5th Critical European Studies Workshop
Central European University, Budapest (Hungary)
Organised by Critical Political Economy Research Network and Open Learning Initiative
Reconfiguring global Europe: resistance, resilience, and organisation
Today, the fragility of a ‘cosmopolitan EU’ construct lies exposed by the austerity driven xenophobia, rise of the right-wing movements and ideologies, state surveillance and disciplining as well as disintegration dynamics. EU’s global image as a beacon of cooperation and advocate of human rights is showing gaping cracks. It fails to constructively address the so-called refugee and migration crisis; it fails to build parity-based relations with the newer/poorer and non-EU member states; it fails to resolve the growing inequalities between and within its member states. Having claimed a monopoly on the term ‘Europe’, the capitalist rulers of the EU exclude the diversity of the peoples they claim to bring together in deciding what EU is or should be. Globally too it fails to lead the peace talks while escalating geopolitical conflicts. Their climate change action leadership is riddled with contradictions rooted in market based solutions.
Amidst this crisis and transmutations, new alliances and solidarities are being built, alternative forms of governance are being forged. The fragmented left is alive yet while it celebrates revolutionary opportunities, it fails to mobilise social and political power potent enough to overturn the drift to the right. At the same time, on the level of grassroots, communities organise alternative ways of meeting their social reproduction needs (and beyond) where states and markets keep failing.
The aim of this workshop is to question our understanding of what Europe constitutes, how and for whom it works and for whom it does not. We would like to zoom in on the reconfiguration processes in European societies that bring together communities ripped apart by neoliberal policies and politics.
The workshop follows previous CES workshops held at the University of Frankfurt (2017), the University of Greenwich in London (2016), at the Universitat Pompeu Fabra in Barcelona (2015), and at the Vrije Universiteit Amsterdam (2014), put together with the support of CPERN scholars and the Arbeitskreis kritische Europaforschung (AkE/AkG), RLS, Transform! and the University of Greenwich Business School.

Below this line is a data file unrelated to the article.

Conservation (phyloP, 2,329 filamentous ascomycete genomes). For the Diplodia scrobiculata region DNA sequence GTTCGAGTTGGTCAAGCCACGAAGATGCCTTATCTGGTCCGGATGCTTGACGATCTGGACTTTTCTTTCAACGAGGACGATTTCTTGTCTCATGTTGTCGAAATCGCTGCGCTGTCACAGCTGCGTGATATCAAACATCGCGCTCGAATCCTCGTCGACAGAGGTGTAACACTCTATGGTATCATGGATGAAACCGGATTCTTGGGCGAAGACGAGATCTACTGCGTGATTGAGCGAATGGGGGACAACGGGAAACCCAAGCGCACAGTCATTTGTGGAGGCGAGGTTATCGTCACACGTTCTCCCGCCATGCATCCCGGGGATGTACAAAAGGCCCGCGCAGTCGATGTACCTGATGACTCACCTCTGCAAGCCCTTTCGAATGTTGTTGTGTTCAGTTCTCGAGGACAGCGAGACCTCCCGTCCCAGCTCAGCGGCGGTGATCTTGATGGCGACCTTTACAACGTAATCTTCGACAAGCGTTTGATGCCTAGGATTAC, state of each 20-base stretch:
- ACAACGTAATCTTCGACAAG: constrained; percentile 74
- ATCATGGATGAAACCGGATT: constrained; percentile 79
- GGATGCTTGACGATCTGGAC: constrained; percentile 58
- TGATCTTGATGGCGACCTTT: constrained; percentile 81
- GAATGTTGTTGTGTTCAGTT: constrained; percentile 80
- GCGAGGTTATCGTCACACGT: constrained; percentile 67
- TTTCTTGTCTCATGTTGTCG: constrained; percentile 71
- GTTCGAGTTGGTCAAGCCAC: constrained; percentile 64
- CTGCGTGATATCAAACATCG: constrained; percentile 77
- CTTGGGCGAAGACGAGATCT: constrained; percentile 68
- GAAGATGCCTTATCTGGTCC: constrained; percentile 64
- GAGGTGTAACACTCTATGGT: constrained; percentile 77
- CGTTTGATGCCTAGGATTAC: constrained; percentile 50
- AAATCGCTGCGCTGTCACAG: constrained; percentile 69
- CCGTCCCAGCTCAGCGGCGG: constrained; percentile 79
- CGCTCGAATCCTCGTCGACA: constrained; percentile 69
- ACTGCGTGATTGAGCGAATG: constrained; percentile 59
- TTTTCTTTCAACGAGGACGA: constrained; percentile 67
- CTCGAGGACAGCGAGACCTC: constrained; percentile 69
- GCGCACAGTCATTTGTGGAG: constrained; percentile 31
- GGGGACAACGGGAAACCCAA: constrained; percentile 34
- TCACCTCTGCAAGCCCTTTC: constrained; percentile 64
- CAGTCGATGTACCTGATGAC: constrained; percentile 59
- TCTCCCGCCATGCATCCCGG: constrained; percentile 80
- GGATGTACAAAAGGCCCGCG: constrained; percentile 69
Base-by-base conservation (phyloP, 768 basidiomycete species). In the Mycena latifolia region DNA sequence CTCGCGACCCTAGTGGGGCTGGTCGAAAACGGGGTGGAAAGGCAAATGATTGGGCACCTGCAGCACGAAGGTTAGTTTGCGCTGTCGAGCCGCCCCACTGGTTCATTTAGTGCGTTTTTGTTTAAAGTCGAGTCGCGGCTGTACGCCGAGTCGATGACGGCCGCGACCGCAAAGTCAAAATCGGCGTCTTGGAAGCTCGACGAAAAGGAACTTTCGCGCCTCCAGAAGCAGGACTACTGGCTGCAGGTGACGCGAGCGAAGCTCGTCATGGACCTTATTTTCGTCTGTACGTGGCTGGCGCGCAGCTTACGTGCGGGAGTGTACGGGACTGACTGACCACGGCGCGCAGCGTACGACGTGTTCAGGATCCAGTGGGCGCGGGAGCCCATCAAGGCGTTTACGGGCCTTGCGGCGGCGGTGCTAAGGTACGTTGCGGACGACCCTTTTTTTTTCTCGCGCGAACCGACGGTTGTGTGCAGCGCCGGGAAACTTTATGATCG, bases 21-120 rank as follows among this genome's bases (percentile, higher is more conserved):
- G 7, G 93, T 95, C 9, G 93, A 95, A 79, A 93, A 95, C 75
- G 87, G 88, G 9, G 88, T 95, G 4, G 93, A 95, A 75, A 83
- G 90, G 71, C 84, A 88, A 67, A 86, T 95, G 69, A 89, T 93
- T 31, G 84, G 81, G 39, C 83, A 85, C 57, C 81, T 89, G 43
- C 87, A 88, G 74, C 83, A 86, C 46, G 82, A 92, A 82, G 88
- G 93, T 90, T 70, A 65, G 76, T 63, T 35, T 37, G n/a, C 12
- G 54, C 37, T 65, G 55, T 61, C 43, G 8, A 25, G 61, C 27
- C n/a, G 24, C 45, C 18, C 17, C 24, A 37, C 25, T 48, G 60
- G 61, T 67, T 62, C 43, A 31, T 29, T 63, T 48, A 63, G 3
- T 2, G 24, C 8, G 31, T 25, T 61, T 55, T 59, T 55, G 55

In order to foster a constructive debate the workshop will avoid individual paper presentations and foregrounds collective discussions instead. We will proceed on the basis of thematic block sessions, with each tabling a core text that all participants will have read beforehand. Each of the sessions in the workshop starts with a brief introduction, and participants discussing and enhancing the perspectives developed in that session’s core text from the angle of their own research/activism. This is followed by a mumble where all participants share their ideas in small groups, after which the floor is opened for a plenary discussion.
Friday 11th May
10-12h Session 1: The state of European economy and the state – hierarchies and solidarities. 1: industry and labor relations (Auditorium A, Nador st. 15)
Core text: Gerőcs – Meszmann – Pinkasz: Uneven Development in labour relations: fragmentation and flexibilization in the Hungarian automotive industry
Commentators: Tamas Gerocs, Tibor Meszmann, Andras Pinkasz, Stefanie Hurtgen, Sumercan Bozkurt, Onur Can Tastan, Anastasia Riabchuk
13h30-15h30 Session 2: The state of European economy and the state – hierarchies and solidarities. 2: financialization
Coretext: Pósfai, Zsuzsanna, Zoltán Gál, and Erika Nagy. “Financialization and inequalities.”
Commentators: Zsuzsanna Posfai, Ali Riza Gungen, Christakis Georgiou, Johannes Jaeger, Aliona Liasheva, Csaba Jelinek
17h30-19h Roundtable: ‘Where does critical knowledge go?’ (Location: Golya)
Speakers: Mariann Dosa, Mary Taylor, Ioana Florea, Jozsef Borocz, Pinar Donmez
Saturday 12th May (Oktober Hall, ground floor, Oktober st. 6)
10h-12h Session 3: Geopolitical challenges and contested politics of migration and refugee “crisis”
Coretext: Novak P. (2017) ‘Back to Borders’, Critical Sociology, Volume: 43 Issue: 6, page(s): 847-864.
Commentators: Paolo Novak, Daniel Keil, Celine Cantat, Prem Kumar Rajaram, Noemi Katona, Linda Szabo
13h-15h Session 4: Environmental strain in the age of austerity (Oktober Hall, ground floor, Oktober st. 6)
Coretext: Tobin and Burns (2015) ‘Measuring the Impact of Austerity on European Environmental Policy’
Commentators: Richard Lane, Yuliya Yurchenko, Marton Fabok, Eva Schwab, Bálint Balázs
15h30-17h30 Session 5: Reconfiguring Global Europe: organising beyond resistance (Oktober Hall, ground floor, Oktober st. 6)
Coretext: David J Bailey, Mònica Clua-Losada, Nikolai Huke, Olatz Ribera-Almandoz (2017) Beyond Defeat and Austerity: Disrupting (the Critical Political Economy of) Neoliberal Europe
Commentators: Nikolai Huke, David Bailey, Agnes Gagyi, David Featherstone, Henk Overbeek, Lara Monticelli, Torsten Geelan